For every sporting event, concert, or special event program, ticket exchanges offer so-called bargain deals to customers. Since everyone is eager for a good deal on any purchase, they will spot an online deal and go for it. This is the most natural impulse any purchaser follows. However, it is often times not the right one to follow.
Online or phone-in ticket exchanges offer immediate purchase options for customers. They act as “point of sale” brokers in much the same way as the box-office at the stadium or the theater. They display a listing of the ticket for a lower price than that offered at the box-office. Behind that is a fixed asking price. That fixture includes variable handling fees that boost the asking price beyond the supposed value of the listing. For example, listing a gameday ticket for $50 will attract immediate attention. The customer will end up paying the asking price which includes all the fees including those the broker makes his money from. The fees and surcharges for these “bargains” end up hidden within a lot of fine print most people gloss over out of habit. This makes that $50 ticket cost an extra $30, $40, $50, or even more.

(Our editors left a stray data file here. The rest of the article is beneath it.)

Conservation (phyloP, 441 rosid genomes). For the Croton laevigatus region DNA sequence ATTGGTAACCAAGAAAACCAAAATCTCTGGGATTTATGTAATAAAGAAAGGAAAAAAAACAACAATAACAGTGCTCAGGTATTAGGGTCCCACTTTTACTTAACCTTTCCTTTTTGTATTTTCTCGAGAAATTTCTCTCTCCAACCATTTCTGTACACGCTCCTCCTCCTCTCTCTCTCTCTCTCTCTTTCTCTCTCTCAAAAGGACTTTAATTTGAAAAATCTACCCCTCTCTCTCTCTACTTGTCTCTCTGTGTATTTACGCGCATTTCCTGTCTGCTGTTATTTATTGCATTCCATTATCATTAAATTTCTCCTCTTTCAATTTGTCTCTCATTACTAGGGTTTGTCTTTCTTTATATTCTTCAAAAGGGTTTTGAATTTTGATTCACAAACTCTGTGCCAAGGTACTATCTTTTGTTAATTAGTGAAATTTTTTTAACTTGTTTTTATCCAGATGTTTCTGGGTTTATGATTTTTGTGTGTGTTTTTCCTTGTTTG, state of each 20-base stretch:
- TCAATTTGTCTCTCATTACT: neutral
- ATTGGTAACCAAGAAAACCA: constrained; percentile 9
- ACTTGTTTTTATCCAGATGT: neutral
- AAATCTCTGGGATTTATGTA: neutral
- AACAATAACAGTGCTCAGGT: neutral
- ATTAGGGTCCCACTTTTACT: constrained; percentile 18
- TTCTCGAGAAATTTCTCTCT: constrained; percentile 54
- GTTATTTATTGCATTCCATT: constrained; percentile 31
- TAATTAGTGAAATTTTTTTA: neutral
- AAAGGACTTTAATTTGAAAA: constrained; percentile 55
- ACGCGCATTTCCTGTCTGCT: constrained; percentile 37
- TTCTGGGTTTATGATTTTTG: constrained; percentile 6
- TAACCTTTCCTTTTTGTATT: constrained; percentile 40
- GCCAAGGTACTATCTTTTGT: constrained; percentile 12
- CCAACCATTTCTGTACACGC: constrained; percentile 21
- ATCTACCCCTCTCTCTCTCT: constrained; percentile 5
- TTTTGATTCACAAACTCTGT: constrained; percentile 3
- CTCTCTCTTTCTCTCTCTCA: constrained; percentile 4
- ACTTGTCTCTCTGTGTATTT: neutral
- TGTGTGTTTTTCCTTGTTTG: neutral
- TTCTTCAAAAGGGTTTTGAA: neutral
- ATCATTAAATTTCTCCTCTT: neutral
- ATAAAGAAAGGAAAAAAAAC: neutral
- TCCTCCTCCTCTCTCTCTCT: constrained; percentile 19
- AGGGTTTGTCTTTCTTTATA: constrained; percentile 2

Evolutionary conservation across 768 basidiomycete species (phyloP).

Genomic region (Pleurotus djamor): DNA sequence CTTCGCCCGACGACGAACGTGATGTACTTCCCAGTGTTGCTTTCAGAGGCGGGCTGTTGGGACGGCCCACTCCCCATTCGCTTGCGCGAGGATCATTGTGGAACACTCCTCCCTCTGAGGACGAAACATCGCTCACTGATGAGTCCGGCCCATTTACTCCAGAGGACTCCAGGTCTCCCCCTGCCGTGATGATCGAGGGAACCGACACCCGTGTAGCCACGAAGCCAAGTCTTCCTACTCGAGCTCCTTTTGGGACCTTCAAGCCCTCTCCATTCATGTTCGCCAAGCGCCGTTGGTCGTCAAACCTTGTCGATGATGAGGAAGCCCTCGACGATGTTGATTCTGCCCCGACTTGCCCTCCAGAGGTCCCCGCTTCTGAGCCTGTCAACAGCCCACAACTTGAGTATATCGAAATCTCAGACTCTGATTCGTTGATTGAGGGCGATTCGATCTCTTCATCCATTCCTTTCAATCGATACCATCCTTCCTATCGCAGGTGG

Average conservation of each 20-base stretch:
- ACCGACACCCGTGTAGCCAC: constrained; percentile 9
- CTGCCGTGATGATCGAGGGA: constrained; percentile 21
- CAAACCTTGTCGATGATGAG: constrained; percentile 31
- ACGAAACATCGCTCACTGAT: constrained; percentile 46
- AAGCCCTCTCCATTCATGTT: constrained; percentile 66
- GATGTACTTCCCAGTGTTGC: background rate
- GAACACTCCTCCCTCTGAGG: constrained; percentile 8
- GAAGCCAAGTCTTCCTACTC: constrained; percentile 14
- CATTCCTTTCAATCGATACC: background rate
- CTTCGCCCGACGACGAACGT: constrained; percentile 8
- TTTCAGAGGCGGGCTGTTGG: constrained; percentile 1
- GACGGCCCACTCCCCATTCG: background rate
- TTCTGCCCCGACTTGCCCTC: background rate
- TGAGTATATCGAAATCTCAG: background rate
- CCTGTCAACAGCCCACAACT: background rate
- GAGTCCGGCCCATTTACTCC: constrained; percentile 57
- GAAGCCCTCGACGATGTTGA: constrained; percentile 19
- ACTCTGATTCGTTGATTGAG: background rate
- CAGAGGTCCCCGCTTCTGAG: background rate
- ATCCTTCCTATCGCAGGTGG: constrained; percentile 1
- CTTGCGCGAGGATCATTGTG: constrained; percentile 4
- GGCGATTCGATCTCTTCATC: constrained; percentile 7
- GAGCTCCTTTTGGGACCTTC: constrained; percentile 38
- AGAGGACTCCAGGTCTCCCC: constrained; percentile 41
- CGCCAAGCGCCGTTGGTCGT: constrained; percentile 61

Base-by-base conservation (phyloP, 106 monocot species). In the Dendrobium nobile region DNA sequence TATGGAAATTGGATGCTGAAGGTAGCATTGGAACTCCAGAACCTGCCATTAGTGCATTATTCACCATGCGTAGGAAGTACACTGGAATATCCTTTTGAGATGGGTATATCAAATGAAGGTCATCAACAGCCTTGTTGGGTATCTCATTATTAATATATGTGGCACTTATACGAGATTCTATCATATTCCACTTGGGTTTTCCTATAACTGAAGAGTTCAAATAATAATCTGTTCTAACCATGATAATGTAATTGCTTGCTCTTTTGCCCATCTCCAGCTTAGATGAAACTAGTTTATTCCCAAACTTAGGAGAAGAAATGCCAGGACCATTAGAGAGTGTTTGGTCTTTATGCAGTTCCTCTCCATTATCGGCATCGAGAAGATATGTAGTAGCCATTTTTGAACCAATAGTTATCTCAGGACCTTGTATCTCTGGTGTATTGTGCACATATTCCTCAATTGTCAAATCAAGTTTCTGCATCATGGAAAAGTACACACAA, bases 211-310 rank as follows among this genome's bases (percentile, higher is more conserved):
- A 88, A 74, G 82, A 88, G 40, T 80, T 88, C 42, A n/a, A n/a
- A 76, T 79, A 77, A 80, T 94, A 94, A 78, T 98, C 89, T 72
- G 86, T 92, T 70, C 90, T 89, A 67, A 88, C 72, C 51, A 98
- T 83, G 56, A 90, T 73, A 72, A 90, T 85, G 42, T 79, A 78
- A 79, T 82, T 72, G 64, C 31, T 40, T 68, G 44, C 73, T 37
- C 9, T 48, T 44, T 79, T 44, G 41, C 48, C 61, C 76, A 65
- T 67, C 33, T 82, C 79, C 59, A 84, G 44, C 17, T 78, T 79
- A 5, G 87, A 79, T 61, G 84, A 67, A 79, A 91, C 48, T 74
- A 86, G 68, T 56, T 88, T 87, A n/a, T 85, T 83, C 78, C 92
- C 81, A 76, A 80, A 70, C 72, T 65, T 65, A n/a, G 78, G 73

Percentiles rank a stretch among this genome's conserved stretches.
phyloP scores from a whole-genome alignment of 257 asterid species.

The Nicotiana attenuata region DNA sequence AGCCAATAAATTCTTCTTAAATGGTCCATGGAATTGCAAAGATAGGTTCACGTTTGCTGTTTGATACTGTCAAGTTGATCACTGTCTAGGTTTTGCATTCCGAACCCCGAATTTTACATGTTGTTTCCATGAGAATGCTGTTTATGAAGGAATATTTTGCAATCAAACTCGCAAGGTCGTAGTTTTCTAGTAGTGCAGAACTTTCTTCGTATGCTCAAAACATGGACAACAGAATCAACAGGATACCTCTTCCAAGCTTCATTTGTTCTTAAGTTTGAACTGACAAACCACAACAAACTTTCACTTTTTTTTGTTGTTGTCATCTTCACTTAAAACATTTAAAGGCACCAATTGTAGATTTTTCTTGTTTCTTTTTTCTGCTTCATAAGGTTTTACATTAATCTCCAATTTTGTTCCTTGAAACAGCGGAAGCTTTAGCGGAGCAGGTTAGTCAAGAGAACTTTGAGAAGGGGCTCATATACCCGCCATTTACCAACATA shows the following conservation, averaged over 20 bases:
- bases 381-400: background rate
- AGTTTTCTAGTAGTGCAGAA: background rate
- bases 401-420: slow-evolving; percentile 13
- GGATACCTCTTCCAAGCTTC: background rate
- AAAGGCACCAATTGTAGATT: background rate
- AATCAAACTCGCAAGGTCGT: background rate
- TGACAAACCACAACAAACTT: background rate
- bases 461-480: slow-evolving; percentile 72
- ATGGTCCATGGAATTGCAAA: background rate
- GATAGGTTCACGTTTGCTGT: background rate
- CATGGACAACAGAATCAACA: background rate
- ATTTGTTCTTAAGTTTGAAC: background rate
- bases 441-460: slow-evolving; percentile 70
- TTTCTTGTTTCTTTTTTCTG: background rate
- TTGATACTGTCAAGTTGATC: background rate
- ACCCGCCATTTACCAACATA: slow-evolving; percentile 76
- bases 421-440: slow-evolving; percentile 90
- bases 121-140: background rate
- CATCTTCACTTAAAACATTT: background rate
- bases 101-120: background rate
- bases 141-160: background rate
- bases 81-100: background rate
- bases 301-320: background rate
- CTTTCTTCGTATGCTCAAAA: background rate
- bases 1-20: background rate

By contrast, a no-fee ticket broker will charge a higher up-front listing for an event ticket. However, once that listing is fixed, that is the only cost involved in the purchase. A $75 no-fee ticket ends up costing less overall than a $50 ticket with $50 in fees and charges attached to it. The client ends up saving $25, a better bargain than the so-called “bargain deal”.
It becomes readily apparent to the discerning customer that the fixed no-fee event ticket is the far better deal. The only thing required to find these deals is to follow …Read More »